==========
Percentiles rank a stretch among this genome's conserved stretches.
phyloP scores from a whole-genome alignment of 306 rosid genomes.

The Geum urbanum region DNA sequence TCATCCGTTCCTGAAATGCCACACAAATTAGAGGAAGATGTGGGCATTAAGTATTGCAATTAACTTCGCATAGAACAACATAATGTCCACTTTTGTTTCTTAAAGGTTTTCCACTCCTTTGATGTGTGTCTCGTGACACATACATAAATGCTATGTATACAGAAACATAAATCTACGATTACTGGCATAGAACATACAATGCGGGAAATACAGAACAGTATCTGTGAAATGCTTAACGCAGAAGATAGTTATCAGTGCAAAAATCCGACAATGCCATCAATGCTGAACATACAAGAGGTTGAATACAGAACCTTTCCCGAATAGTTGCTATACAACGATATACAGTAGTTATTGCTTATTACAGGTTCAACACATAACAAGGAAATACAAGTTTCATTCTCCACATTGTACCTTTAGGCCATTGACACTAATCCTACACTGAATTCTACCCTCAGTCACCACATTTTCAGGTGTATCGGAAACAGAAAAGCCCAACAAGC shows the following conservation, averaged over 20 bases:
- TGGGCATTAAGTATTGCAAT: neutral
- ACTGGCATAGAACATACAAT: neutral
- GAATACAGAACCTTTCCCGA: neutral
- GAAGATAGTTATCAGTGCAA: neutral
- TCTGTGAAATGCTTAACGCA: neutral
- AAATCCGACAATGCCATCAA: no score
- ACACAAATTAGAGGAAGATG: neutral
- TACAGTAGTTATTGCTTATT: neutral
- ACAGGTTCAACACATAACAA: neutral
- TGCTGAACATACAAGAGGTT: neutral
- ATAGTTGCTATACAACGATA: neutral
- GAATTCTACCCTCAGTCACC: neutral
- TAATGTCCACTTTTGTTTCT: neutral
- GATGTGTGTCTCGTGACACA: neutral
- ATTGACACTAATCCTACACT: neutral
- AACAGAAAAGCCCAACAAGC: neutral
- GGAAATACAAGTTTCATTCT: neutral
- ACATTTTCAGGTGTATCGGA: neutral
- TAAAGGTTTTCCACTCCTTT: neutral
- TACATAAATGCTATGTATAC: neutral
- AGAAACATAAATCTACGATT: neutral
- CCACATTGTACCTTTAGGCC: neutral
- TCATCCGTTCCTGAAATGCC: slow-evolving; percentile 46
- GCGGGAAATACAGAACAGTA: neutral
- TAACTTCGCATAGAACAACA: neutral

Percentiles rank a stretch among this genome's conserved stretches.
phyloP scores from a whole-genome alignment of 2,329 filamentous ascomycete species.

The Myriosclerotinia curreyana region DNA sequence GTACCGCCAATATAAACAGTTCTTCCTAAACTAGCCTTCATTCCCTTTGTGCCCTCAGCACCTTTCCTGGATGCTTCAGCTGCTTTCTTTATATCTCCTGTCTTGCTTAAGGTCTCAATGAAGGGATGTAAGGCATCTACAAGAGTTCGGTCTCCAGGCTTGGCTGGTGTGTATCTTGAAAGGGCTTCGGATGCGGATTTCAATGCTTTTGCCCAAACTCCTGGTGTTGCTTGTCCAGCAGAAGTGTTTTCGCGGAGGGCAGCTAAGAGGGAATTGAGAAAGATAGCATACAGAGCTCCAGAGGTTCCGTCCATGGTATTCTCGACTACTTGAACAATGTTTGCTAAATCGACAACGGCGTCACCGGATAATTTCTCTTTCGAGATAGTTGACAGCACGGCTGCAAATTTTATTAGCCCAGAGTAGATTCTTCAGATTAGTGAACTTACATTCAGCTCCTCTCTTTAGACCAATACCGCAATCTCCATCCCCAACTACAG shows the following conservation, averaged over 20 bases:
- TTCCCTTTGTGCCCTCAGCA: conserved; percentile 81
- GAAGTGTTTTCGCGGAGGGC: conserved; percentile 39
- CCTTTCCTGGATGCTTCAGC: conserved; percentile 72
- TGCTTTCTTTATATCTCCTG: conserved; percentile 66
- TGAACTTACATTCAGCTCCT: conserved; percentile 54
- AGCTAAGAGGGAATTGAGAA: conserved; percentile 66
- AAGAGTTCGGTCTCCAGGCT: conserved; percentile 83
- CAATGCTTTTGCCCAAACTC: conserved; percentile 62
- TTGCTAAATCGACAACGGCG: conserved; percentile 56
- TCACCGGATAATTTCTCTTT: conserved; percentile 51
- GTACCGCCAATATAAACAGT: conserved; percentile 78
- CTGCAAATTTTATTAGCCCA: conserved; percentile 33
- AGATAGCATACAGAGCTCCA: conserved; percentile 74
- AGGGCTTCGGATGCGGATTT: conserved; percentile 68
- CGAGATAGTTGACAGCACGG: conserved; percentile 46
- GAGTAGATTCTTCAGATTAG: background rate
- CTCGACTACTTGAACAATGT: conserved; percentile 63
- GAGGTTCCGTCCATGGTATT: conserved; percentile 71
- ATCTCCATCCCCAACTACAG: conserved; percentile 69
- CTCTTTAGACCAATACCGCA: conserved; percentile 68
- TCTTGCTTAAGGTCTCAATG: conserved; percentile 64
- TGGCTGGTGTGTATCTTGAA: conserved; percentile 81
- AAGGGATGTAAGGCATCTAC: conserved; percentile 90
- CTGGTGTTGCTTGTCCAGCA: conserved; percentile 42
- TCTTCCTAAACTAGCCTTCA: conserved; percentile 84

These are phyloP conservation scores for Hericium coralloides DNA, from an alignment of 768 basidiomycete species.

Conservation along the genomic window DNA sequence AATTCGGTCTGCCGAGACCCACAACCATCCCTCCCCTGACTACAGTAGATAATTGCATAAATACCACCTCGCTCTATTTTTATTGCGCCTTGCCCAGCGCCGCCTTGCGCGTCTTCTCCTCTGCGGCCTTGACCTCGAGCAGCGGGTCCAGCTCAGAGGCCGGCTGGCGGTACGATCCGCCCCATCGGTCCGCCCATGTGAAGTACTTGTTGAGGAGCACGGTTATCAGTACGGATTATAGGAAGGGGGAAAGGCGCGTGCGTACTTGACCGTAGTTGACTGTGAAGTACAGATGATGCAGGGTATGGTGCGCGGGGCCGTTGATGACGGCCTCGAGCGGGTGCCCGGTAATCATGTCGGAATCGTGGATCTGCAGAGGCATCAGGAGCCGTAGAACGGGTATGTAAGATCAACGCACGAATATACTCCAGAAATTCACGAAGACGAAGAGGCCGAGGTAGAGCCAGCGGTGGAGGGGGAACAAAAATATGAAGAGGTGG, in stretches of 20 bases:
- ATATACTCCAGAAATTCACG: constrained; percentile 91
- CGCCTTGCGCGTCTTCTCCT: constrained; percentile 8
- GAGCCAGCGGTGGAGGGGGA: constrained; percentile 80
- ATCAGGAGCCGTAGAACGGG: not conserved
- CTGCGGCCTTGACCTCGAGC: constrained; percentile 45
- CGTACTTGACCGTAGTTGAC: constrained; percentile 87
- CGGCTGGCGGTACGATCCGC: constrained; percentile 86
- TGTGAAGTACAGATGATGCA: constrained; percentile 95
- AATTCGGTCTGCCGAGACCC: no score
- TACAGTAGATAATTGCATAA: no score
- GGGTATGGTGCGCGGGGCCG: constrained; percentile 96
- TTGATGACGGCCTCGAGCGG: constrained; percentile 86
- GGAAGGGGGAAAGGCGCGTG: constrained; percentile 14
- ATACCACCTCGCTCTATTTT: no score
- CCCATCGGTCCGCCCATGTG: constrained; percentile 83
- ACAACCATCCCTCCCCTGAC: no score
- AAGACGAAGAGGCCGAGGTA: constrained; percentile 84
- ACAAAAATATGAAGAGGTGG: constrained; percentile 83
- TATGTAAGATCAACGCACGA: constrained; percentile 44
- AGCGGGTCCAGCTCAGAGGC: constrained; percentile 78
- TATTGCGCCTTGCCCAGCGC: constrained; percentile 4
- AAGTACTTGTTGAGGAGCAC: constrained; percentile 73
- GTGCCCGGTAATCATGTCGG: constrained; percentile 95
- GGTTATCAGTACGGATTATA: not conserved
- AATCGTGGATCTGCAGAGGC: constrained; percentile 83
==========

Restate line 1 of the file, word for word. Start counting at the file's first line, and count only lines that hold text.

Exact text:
Percentiles rank a stretch among this genome's conserved stretches.